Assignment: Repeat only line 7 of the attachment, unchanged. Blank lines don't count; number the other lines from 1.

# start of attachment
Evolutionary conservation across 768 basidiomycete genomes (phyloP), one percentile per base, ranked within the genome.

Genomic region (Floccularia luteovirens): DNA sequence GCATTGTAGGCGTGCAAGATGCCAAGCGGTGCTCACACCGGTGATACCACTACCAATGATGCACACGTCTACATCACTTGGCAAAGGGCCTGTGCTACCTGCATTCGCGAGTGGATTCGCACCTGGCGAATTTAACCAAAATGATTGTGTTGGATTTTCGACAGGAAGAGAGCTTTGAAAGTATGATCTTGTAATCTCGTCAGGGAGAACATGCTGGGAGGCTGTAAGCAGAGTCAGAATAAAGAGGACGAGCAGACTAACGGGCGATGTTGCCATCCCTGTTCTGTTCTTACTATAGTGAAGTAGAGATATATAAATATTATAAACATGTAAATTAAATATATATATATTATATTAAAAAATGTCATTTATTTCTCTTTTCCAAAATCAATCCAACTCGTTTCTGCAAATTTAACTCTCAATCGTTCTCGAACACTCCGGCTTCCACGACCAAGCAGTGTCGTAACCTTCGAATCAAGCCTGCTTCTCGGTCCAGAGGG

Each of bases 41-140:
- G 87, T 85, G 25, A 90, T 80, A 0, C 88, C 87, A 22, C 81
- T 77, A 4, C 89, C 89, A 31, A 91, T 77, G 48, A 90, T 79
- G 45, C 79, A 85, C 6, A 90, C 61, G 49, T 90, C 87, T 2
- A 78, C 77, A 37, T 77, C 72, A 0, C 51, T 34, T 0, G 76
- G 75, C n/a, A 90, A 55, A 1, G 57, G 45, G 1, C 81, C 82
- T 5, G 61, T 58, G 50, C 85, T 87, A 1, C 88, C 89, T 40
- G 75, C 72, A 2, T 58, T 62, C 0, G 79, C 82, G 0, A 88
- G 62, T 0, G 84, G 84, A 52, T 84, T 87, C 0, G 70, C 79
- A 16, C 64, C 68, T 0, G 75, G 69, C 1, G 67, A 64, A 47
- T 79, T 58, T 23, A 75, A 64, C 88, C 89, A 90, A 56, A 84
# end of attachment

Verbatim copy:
- A 78, C 77, A 37, T 77, C 72, A 0, C 51, T 34, T 0, G 76